Malians tell of jihadi horror as French push on
TIMBUKTU: France says it has carried out air strikes near Kidal, the last bastion of armed extremists in Mali's desert north, as residents of Gao, the largest town previously held by the Islamists, spoke of their resistance to its brutal occupation.
An army spokesman said 30 warplanes had bombed training and logistics centres run by Islamist extremists overnight on Sunday in the Tessalit area north of Kidal, where French troops took the airport on Wednesday and have been working to secure the town itself.
It was when they started amputating people's hands and feet in public that the people's shock and panic set in.Ibrahim Abdoulaye, community leader
Residents said French and Chadian soldiers had patrolled the northeastern town for the first time on Saturday as the rest of the country feted the French President, Francois Hollande on his visit.
Relief ... French troops patrol in the streets of Gao on Sunday. Photo: AFP
In Gao, residents bitterly recalled how they tried to resist the Jihadist occupation.
The Movement for Oneness and Jihad in West Africa, which seized Gao in the chaotic aftermath of a March 22 military coup, ruled it for months with a fundamentalist interpretation of Islamic law.
The northeastern city is still dotted with black signs with white lettering posted by occupiers, telling residents sharia is "the road to happiness" and "to heaven", though locals have begun to repaint these since French and Malian troops arrived on January 26.
Freedom ... women at the market in Gao no longer have to wear the full veil enforced by the Islamists. Photo: AFP
Gao erupted into violent anti-Islamist protests in May and June, leaving one person dead and many injured, and residents organised neighbourhood patrols to try to protect themselves against the occupiers.
But they could not match the al-Qaeda-linked group's Kalashnikovs and other weapons. Or their cash, which the group – implicated in drug trafficking – had in abundance, buying them a vast network of questionable informers who helped implement a brutal system of justice.
"There were patrols criss-crossing the city 24 hours a day and informants who reported the smallest gesture. As soon as you lit up a cigarette, the Islamic police came to take you away," said Youssouf Issaka, a teacher.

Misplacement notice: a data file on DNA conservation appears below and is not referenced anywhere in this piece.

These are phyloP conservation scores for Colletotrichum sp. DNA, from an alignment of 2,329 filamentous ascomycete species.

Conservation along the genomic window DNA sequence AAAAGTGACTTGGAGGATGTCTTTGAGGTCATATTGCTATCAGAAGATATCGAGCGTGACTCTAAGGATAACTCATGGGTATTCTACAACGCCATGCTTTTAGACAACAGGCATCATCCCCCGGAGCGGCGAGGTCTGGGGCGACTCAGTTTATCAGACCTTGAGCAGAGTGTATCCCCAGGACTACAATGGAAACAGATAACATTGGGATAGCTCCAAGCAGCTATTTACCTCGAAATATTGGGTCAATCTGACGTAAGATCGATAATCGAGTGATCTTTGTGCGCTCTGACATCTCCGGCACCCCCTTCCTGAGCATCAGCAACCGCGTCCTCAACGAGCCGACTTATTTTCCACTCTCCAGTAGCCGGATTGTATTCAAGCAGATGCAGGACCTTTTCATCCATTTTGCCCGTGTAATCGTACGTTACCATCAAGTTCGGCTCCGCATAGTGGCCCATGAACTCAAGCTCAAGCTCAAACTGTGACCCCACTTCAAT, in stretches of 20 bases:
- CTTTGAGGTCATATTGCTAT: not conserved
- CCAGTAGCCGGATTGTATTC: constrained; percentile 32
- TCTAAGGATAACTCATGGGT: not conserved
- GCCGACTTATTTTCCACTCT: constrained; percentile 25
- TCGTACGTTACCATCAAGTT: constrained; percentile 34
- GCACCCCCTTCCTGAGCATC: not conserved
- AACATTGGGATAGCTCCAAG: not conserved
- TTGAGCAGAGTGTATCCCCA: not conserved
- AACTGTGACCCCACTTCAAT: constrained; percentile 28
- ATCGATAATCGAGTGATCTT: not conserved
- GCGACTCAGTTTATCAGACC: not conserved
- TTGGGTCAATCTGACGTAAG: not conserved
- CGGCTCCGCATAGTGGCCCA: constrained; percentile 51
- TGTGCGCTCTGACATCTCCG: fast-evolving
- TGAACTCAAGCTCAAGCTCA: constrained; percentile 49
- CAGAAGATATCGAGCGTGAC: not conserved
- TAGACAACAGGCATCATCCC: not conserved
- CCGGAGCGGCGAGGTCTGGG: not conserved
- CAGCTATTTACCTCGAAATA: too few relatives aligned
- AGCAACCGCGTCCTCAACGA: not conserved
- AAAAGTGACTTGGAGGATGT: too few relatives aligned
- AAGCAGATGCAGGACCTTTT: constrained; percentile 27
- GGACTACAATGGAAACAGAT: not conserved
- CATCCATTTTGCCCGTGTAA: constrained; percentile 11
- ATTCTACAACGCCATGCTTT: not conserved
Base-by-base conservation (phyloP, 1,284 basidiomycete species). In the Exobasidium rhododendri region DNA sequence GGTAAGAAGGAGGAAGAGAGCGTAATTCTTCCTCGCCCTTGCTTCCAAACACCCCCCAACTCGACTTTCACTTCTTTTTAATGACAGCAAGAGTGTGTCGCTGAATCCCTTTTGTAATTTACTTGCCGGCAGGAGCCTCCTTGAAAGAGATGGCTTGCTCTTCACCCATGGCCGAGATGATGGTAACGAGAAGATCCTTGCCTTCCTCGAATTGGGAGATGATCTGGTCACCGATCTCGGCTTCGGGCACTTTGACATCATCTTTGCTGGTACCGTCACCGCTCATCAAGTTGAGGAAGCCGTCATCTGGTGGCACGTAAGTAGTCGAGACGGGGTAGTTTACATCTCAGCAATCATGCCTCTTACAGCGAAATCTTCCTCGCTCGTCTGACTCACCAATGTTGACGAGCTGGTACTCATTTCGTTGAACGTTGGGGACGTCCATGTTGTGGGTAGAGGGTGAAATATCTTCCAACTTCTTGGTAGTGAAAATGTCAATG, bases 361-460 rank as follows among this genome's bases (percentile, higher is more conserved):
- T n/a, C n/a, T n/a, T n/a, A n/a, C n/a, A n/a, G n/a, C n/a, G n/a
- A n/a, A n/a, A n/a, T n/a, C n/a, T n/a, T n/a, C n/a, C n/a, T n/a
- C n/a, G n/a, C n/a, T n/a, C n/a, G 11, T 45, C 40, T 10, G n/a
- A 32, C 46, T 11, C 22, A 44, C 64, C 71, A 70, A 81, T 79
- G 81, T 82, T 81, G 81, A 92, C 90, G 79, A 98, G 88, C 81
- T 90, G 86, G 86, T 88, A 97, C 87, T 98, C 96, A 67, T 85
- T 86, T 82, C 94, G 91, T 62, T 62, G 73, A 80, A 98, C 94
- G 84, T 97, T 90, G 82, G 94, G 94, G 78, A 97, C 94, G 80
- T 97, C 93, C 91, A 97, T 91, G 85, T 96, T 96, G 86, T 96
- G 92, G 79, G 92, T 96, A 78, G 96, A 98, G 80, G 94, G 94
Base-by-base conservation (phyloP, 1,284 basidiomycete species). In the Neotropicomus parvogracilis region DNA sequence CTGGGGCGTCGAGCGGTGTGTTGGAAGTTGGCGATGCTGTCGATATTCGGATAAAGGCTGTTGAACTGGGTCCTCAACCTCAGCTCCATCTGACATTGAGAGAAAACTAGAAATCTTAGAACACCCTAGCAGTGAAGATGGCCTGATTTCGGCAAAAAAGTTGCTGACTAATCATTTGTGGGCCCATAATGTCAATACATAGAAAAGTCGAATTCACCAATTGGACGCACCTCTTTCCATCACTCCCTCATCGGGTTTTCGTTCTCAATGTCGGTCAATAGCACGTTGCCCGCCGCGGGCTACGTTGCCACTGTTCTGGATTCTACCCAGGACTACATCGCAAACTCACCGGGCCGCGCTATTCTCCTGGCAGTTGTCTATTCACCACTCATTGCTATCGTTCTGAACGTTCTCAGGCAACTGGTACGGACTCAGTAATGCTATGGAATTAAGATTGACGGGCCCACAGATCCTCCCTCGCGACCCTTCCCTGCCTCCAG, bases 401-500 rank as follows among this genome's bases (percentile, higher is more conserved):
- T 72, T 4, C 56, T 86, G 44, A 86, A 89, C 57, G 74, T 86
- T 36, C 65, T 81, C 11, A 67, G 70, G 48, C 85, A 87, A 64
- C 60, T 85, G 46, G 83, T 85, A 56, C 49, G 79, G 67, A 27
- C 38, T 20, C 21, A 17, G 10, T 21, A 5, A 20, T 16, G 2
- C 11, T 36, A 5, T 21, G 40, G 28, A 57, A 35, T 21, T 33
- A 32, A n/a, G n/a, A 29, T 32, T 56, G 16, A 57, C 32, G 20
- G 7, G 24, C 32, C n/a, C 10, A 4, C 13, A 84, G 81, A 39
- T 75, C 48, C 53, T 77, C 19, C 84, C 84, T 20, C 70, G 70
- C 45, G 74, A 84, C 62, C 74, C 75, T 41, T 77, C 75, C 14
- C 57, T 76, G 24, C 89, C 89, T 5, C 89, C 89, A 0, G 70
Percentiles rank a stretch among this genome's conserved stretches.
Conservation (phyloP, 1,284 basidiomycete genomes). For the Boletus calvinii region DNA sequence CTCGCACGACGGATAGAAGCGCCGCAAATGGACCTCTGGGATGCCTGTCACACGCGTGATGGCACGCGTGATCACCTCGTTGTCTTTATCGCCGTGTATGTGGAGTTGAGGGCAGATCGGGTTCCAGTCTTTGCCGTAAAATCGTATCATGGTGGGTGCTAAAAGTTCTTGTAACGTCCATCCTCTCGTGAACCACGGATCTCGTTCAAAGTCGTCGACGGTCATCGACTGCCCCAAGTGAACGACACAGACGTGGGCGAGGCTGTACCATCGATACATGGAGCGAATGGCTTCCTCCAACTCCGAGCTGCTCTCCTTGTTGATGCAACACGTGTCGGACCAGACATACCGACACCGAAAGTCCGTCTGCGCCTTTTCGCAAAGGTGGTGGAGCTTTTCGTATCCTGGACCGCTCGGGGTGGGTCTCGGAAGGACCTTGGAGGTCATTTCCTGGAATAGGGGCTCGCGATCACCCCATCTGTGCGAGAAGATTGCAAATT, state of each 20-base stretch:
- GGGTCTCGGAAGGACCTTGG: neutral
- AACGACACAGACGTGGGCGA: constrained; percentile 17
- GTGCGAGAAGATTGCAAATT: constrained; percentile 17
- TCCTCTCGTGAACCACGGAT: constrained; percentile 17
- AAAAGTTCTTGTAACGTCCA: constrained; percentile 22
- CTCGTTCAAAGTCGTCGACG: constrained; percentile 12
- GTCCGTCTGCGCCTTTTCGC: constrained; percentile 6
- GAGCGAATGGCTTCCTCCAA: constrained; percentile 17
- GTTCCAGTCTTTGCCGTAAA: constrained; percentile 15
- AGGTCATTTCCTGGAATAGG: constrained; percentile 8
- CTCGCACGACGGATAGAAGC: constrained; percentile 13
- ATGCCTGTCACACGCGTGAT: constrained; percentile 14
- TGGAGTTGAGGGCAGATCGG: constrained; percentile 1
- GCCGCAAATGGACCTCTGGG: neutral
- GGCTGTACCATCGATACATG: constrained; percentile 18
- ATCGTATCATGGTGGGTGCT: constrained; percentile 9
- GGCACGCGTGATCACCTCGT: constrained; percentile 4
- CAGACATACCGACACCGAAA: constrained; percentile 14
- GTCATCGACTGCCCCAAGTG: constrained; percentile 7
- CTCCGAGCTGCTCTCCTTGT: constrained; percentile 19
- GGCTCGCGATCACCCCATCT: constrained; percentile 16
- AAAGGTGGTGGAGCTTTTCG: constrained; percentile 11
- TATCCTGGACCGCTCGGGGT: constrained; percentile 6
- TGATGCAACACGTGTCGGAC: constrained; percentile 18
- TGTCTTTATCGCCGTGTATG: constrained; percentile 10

The Islamists cut off Algalass Moutkel-Warata's right hand on December 30 after someone reported he had stolen a mattress.
"I had my hand cut off on the basis of a single accusation," said Mr Moutkel-Warata, sitting on an old mat on the floor of a run-down building on the outskirts of the city.
"It was a regime of bloodthirsty terrorists."
"It was when they started amputating people's hands and feet in public that the people's shock and panic set in," said Ibrahim Abdoulaye, a community leader.
In August, several hundred angry protesters managed to stop the extremists cutting off the hand of an accused thief, storming into the central square where the sentence was to be carried out.
The accused was a young MUJAO recruit who had allegedly stolen weapons to resell them.
A radio journalist who reported on the incident, Abdoul Malick Maiga, was beaten so badly by Islamists that he had to be taken to hospital.
Moussa Boureima Yero ran a neighbourhood patrol that tried to protect residents from the extremists' abuses.
"One night, we stopped them from destroying a private villa. They fired into the crowd and killed one of our comrades, and wounded two others," he remembered.
"We don't know where we got that determination, that courage."
But their resistance was short-lived.
"It faded after a few months," Mr Yero said.
Clubs and sticks were no match for MUJAO's "sophisticated heavy weapons", he said.
Women, who were forced to wear full veils in public, found their own forms of resistance.
Agaichatou, a mother of six in her 40s, says she tried to exploit the Islamists' prudery to go about her daily life.
"One day I was doing laundry by the river and they told me it was forbidden. So I took off my clothes and stood in front of them naked, and they ran away," she says.
"After that, lots of women used that weapon to continue washing by the river."
Religious leaders also fought MUJAO's extremism.
"The ulema (Muslim scholars) never approved of their actions and clearly condemned this version of sharia, which isn't true to the Koran," said Ismael Maega, a teacher at a local madrassa, or Koranic school.
"But the citizens didn't have enough strength or means to defend themselves. It was the law of the strongest."